Violence, #BlackLivesMatter, Justice and Blame

Is the Black Lives Matter movement violent? How does this compare to the Civil Rights Movement of the 1960s?

Recent killings of unarmed black men and women in the United States have given rise to the Black Lives Matter movement. The group has staged open protests in cities like Ferguson and Baltimore; and, demonstrators have disrupted campaign rallies for candidates such as Bernie Sanders. Beyond the protests, a recent spate of police shootings has been blamed on the Black Lives Matters movement. Many pundits have pointed to the Civil Rights Movement as an example of a movement that accomplished a great deal without resorting to violence.  But is that really the case?  In an article early last month, Washington Post journalist Simone Sebastian argues that the Civil Rights Movement actually did court violence. She joins Stephen to discuss her article. Lester Spence, Professor of Political Science and Africana Studies at Johns Hopkins University, also joins the conversation.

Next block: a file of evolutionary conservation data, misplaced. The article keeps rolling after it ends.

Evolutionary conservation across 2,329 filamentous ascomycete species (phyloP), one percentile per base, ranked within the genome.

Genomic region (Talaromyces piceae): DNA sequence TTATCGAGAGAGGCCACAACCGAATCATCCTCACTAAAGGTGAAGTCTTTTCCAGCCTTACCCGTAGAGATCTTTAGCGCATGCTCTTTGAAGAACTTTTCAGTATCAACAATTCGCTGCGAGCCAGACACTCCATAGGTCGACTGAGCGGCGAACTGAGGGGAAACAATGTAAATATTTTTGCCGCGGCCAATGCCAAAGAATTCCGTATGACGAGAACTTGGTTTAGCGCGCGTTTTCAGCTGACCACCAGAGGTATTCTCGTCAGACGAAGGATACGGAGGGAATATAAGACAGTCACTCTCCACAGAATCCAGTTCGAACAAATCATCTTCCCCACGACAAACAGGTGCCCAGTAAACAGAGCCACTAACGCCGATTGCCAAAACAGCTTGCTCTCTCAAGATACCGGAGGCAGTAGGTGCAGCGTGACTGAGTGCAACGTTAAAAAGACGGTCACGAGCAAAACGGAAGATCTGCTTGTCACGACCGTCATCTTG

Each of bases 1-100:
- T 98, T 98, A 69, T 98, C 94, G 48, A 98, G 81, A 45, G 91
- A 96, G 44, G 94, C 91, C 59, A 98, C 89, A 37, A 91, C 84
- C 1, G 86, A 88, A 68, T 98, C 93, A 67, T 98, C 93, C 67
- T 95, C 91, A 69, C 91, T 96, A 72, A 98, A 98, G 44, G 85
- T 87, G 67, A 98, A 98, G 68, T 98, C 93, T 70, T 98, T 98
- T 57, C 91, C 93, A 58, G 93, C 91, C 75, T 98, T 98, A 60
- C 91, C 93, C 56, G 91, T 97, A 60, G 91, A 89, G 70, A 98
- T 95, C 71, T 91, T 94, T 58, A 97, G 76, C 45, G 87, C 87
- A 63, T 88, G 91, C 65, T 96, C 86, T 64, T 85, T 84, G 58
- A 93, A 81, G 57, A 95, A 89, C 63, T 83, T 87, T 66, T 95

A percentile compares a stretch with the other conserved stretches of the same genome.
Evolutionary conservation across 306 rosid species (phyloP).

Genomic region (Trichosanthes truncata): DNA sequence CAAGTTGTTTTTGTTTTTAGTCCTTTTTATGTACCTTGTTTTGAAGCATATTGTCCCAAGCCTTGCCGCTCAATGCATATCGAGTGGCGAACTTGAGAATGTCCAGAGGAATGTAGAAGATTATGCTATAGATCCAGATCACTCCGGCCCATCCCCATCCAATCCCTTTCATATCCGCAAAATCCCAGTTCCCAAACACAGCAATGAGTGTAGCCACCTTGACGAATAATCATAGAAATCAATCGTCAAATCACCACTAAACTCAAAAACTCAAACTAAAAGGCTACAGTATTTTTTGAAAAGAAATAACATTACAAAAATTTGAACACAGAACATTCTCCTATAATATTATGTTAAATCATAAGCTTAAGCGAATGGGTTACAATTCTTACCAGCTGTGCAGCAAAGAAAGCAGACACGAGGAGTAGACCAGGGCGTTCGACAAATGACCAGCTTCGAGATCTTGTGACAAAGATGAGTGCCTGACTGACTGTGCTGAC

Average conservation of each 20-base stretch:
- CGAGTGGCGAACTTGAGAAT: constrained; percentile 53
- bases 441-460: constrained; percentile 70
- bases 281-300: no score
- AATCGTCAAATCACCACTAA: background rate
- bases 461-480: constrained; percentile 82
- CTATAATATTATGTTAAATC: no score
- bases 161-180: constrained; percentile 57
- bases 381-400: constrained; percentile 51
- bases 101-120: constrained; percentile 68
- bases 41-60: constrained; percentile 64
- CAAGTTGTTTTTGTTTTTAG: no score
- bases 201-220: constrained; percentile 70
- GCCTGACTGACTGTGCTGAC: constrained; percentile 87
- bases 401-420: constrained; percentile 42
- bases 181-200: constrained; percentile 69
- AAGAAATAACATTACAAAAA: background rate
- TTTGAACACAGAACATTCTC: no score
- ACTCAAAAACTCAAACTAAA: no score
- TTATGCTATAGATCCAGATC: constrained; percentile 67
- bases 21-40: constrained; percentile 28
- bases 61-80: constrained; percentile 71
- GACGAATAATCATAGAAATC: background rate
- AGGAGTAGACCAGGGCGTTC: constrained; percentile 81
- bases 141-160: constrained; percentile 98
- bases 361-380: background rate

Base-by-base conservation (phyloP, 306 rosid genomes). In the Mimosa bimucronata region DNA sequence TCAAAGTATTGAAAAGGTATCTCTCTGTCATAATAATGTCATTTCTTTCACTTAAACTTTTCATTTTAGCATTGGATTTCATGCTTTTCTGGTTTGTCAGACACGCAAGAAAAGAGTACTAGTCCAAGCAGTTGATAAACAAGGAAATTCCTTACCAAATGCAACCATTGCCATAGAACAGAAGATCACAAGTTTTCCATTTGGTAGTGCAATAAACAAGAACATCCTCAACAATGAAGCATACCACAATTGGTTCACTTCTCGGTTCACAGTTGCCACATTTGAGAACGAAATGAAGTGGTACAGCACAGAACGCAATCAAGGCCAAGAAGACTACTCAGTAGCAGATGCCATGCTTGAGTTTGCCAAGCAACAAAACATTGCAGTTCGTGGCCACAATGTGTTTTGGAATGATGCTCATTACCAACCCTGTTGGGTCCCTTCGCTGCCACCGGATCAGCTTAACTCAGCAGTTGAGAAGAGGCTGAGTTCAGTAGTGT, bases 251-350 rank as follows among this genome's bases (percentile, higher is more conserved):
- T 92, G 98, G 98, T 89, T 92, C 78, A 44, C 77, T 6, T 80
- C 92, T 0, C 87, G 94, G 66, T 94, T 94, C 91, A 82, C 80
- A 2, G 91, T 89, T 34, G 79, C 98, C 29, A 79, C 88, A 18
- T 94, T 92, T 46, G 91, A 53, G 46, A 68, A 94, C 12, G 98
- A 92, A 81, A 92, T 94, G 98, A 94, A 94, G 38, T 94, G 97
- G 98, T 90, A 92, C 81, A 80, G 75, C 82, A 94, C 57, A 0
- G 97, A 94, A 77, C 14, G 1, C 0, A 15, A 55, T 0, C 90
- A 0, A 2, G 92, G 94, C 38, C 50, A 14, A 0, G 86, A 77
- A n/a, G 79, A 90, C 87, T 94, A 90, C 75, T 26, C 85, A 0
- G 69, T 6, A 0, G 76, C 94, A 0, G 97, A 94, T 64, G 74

• Criticizing Black Lives Matter: Professor Spence says, “There are legitimate criticisms to be made about [the Black Lives Matter] tactics.” But he says the loudest detractions have a political bent, such as the police and conservatives.  He says the politics should be kept in mind when giving legitimacy to those criticisms. 
  • Historical Perspective: Simone Sebastian says, “We’ve forgotten that at the time Rosa Parks and Martin Luther King [Jr.] were extremely radical.” She says that there was actually a great deal of violence around the Civil Rights Movement. She says the movement was very aware of how important violence was to getting attention to their grievances. She says leaders weren’t passive but actively put themselves in situations that would put them in violence’s way.  Sebastian says people wouldn’t be talking about Black Lives Matter had it not been for police brutality or violence. 

Click on the audio player above to hear the entire conversation.